Polymorphisms in candidate resistance gene

The whole coding region of RGA1 was amplified and sequenced from the susceptible S1 parent S. viminalis ‘78183’ and the resistant hybrid parent S. viminalis × S. schwerinii ‘Björn’. The parents of ‘Björn’ (S. schwerinii ‘79069’ and S. viminalis ‘Orm’) were also sequenced. Seven non-synomous SNPs were identified between ‘Björn’ and ‘78183’, where ‘Björn’ was heterozygous for six of the seven SNPs. The resulting amino acid sequences are shown in Fig 2, and the corresponding amino acid variants for the parents of ‘Björn’ (S. schwerinii ‘79069’ and S. viminalis ‘Orm’) are shown in Table 1. Three SNPs were located in the LRR domain of the RGA1 protein (positions 853, 879 and 910), and in all these three SNPs one of the alleles in hybrid ‘Björn’ showed unique ancestry from S. schwerinii in this pedigree, i.e. the allelle was present in S. schwerinii ‘79069’ but not in any of the two pure S. viminalis (‘Orm’ and ‘78183’). The seven SNPs did alter the properties of the amino acids to various extent, and one of the SNPs in the LRR domain (position 879; changing a serine for a leucine), produced very different properties (e.g. difference in size, hydrophobicity/hydrophilicity, polarity/non-polarity). De novo tertiary structural analysis of the LRR domain of the RGA1 protein identified a curved tertiary structure, common to LRR domains (Fig 3) [18]. The location of two of the amino acid changes between ‘Björn’ and ‘78183’ within the LRR are highlighted. The SNP at position 879 (A) changes a serine for a leucine and lies in the inner surface of the curve, while the SNP at position 853 (B) changes an isoleucine for a valine and is on the outer surface.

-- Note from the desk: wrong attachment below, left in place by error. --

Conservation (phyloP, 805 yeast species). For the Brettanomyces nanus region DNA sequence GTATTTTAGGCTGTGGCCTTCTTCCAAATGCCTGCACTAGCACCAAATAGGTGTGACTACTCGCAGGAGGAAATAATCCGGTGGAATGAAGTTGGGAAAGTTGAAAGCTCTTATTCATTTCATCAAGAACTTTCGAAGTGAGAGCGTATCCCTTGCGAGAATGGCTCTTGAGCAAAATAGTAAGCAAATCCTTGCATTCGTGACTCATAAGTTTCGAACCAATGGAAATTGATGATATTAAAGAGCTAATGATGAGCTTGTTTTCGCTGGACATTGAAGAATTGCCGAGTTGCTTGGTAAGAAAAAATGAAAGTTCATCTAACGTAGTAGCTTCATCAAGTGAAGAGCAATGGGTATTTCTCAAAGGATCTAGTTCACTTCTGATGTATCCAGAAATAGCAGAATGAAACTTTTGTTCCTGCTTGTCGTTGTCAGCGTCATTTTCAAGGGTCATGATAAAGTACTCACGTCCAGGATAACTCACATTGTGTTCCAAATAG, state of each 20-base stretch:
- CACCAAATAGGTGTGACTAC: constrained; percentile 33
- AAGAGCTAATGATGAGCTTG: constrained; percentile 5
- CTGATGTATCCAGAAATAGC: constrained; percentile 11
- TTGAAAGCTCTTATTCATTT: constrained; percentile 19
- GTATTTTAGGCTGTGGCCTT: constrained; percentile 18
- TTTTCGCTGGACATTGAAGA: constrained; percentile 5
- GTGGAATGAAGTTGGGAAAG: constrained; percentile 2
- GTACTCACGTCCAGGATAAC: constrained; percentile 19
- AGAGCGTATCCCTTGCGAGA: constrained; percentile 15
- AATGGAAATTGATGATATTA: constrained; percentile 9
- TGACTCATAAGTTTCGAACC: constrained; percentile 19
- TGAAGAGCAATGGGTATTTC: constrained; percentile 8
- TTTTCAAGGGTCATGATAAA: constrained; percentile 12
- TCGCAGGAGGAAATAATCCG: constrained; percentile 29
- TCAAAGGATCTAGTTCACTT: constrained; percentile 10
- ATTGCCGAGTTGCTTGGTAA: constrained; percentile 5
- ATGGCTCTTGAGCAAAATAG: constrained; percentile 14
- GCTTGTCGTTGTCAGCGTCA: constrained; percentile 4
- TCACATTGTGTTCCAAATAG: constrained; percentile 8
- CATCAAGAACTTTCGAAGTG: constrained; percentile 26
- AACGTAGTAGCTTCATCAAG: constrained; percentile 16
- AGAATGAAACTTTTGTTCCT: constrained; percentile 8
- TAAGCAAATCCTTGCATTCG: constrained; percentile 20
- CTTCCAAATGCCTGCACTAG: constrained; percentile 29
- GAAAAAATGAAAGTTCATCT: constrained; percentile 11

Fig 2. Alignment of RGA1 amino acid sequence from Salix genotypes ‘Björn’ (resistant) and ‘78183’ (susceptible).

Predicted domains are highlighted. Non-synonymous SNPs are shown with the extent of the amino acid change indicated.

Fig 3. Predicted cartoon tertiary structure of the leucine rich repeat (LRR) of RGA1.

Secondary structure shown with flat arrows representing beta sheets, and helices representing alpha helices. A and B are the positions where non-synonymous SNPs between Salix varieties ‘Björn’ and ‘78183’ were identified, as indicated by space filling spheres of amino acids (at positions 879 and 853 respectively). The curved structure is common to LRR structures with the internal face involved in protein-protein interactions. The position of SNP A in the internal face of the LRR makes it possible to affect protein binding.